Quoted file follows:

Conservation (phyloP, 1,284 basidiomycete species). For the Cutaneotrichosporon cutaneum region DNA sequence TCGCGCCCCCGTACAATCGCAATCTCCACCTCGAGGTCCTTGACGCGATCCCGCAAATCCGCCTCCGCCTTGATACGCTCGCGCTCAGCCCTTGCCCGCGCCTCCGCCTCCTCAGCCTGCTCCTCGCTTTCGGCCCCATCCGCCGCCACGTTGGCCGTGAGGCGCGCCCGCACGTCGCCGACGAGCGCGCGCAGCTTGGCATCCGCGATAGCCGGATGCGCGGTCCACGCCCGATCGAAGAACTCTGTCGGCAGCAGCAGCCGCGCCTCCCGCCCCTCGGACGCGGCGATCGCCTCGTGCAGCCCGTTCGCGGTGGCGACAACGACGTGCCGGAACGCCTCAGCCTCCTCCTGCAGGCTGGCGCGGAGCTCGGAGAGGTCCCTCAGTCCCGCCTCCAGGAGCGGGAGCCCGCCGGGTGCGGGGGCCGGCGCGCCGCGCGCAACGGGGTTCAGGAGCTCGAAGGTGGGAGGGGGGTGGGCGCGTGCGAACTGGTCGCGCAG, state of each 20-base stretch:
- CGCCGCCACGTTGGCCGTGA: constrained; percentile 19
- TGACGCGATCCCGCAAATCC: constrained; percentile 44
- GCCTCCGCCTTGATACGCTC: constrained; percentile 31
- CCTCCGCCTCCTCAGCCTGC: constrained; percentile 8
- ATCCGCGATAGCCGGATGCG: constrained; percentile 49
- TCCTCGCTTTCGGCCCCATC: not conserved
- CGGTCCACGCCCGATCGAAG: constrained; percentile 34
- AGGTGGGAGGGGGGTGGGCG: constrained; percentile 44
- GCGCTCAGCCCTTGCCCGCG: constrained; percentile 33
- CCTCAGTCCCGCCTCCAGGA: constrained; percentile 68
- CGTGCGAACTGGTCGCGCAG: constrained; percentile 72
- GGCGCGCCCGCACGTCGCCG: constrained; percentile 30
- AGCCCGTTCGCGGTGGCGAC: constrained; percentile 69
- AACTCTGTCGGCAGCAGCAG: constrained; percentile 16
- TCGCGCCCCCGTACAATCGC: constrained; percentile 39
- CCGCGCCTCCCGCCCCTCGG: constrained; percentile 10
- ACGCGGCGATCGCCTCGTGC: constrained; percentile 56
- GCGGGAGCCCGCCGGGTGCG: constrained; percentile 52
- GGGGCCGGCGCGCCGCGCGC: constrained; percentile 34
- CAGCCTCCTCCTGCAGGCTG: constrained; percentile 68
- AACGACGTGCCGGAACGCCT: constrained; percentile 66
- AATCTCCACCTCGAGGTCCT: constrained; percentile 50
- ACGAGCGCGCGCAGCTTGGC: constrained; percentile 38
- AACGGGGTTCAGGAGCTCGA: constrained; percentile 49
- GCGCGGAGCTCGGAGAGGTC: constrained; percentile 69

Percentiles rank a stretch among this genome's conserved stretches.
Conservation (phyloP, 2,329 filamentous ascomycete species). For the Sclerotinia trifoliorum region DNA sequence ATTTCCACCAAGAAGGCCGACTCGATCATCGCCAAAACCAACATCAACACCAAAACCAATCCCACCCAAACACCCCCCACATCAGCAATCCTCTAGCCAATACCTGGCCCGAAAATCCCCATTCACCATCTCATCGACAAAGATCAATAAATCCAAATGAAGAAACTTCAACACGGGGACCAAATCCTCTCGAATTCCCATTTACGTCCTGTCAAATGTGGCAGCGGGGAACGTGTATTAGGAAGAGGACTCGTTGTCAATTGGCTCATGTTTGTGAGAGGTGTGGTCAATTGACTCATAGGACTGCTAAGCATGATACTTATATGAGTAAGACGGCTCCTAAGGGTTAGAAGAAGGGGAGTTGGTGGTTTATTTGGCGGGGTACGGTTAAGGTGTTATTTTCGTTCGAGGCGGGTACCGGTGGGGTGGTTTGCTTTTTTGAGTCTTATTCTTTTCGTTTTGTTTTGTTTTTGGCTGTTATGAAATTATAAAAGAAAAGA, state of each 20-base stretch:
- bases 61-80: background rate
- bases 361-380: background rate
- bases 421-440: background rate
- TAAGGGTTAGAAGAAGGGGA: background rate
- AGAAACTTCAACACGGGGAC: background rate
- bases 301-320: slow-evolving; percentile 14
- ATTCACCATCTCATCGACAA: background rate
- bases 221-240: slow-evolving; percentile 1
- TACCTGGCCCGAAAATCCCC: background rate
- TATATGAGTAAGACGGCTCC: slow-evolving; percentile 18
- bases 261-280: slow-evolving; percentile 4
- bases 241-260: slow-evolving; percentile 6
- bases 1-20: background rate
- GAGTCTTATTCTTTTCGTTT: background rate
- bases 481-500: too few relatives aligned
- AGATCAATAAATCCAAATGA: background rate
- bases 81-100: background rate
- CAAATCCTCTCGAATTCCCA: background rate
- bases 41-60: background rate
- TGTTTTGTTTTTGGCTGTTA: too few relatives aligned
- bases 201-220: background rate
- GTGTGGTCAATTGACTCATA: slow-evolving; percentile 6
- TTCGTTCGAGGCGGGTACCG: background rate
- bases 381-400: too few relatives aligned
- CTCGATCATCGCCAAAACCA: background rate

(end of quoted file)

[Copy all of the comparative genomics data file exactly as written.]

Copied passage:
Conservation (phyloP, 1,284 basidiomycete species). For the Cutaneotrichosporon cutaneum region DNA sequence TCGCGCCCCCGTACAATCGCAATCTCCACCTCGAGGTCCTTGACGCGATCCCGCAAATCCGCCTCCGCCTTGATACGCTCGCGCTCAGCCCTTGCCCGCGCCTCCGCCTCCTCAGCCTGCTCCTCGCTTTCGGCCCCATCCGCCGCCACGTTGGCCGTGAGGCGCGCCCGCACGTCGCCGACGAGCGCGCGCAGCTTGGCATCCGCGATAGCCGGATGCGCGGTCCACGCCCGATCGAAGAACTCTGTCGGCAGCAGCAGCCGCGCCTCCCGCCCCTCGGACGCGGCGATCGCCTCGTGCAGCCCGTTCGCGGTGGCGACAACGACGTGCCGGAACGCCTCAGCCTCCTCCTGCAGGCTGGCGCGGAGCTCGGAGAGGTCCCTCAGTCCCGCCTCCAGGAGCGGGAGCCCGCCGGGTGCGGGGGCCGGCGCGCCGCGCGCAACGGGGTTCAGGAGCTCGAAGGTGGGAGGGGGGTGGGCGCGTGCGAACTGGTCGCGCAG, state of each 20-base stretch:
- CGCCGCCACGTTGGCCGTGA: constrained; percentile 19
- TGACGCGATCCCGCAAATCC: constrained; percentile 44
- GCCTCCGCCTTGATACGCTC: constrained; percentile 31
- CCTCCGCCTCCTCAGCCTGC: constrained; percentile 8
- ATCCGCGATAGCCGGATGCG: constrained; percentile 49
- TCCTCGCTTTCGGCCCCATC: not conserved
- CGGTCCACGCCCGATCGAAG: constrained; percentile 34
- AGGTGGGAGGGGGGTGGGCG: constrained; percentile 44
- GCGCTCAGCCCTTGCCCGCG: constrained; percentile 33
- CCTCAGTCCCGCCTCCAGGA: constrained; percentile 68
- CGTGCGAACTGGTCGCGCAG: constrained; percentile 72
- GGCGCGCCCGCACGTCGCCG: constrained; percentile 30
- AGCCCGTTCGCGGTGGCGAC: constrained; percentile 69
- AACTCTGTCGGCAGCAGCAG: constrained; percentile 16
- TCGCGCCCCCGTACAATCGC: constrained; percentile 39
- CCGCGCCTCCCGCCCCTCGG: constrained; percentile 10
- ACGCGGCGATCGCCTCGTGC: constrained; percentile 56
- GCGGGAGCCCGCCGGGTGCG: constrained; percentile 52
- GGGGCCGGCGCGCCGCGCGC: constrained; percentile 34
- CAGCCTCCTCCTGCAGGCTG: constrained; percentile 68
- AACGACGTGCCGGAACGCCT: constrained; percentile 66
- AATCTCCACCTCGAGGTCCT: constrained; percentile 50
- ACGAGCGCGCGCAGCTTGGC: constrained; percentile 38
- AACGGGGTTCAGGAGCTCGA: constrained; percentile 49
- GCGCGGAGCTCGGAGAGGTC: constrained; percentile 69

Percentiles rank a stretch among this genome's conserved stretches.
Conservation (phyloP, 2,329 filamentous ascomycete species). For the Sclerotinia trifoliorum region DNA sequence ATTTCCACCAAGAAGGCCGACTCGATCATCGCCAAAACCAACATCAACACCAAAACCAATCCCACCCAAACACCCCCCACATCAGCAATCCTCTAGCCAATACCTGGCCCGAAAATCCCCATTCACCATCTCATCGACAAAGATCAATAAATCCAAATGAAGAAACTTCAACACGGGGACCAAATCCTCTCGAATTCCCATTTACGTCCTGTCAAATGTGGCAGCGGGGAACGTGTATTAGGAAGAGGACTCGTTGTCAATTGGCTCATGTTTGTGAGAGGTGTGGTCAATTGACTCATAGGACTGCTAAGCATGATACTTATATGAGTAAGACGGCTCCTAAGGGTTAGAAGAAGGGGAGTTGGTGGTTTATTTGGCGGGGTACGGTTAAGGTGTTATTTTCGTTCGAGGCGGGTACCGGTGGGGTGGTTTGCTTTTTTGAGTCTTATTCTTTTCGTTTTGTTTTGTTTTTGGCTGTTATGAAATTATAAAAGAAAAGA, state of each 20-base stretch:
- bases 61-80: background rate
- bases 361-380: background rate
- bases 421-440: background rate
- TAAGGGTTAGAAGAAGGGGA: background rate
- AGAAACTTCAACACGGGGAC: background rate
- bases 301-320: slow-evolving; percentile 14
- ATTCACCATCTCATCGACAA: background rate
- bases 221-240: slow-evolving; percentile 1
- TACCTGGCCCGAAAATCCCC: background rate
- TATATGAGTAAGACGGCTCC: slow-evolving; percentile 18
- bases 261-280: slow-evolving; percentile 4
- bases 241-260: slow-evolving; percentile 6
- bases 1-20: background rate
- GAGTCTTATTCTTTTCGTTT: background rate
- bases 481-500: too few relatives aligned
- AGATCAATAAATCCAAATGA: background rate
- bases 81-100: background rate
- CAAATCCTCTCGAATTCCCA: background rate
- bases 41-60: background rate
- TGTTTTGTTTTTGGCTGTTA: too few relatives aligned
- bases 201-220: background rate
- GTGTGGTCAATTGACTCATA: slow-evolving; percentile 6
- TTCGTTCGAGGCGGGTACCG: background rate
- bases 381-400: too few relatives aligned
- CTCGATCATCGCCAAAACCA: background rate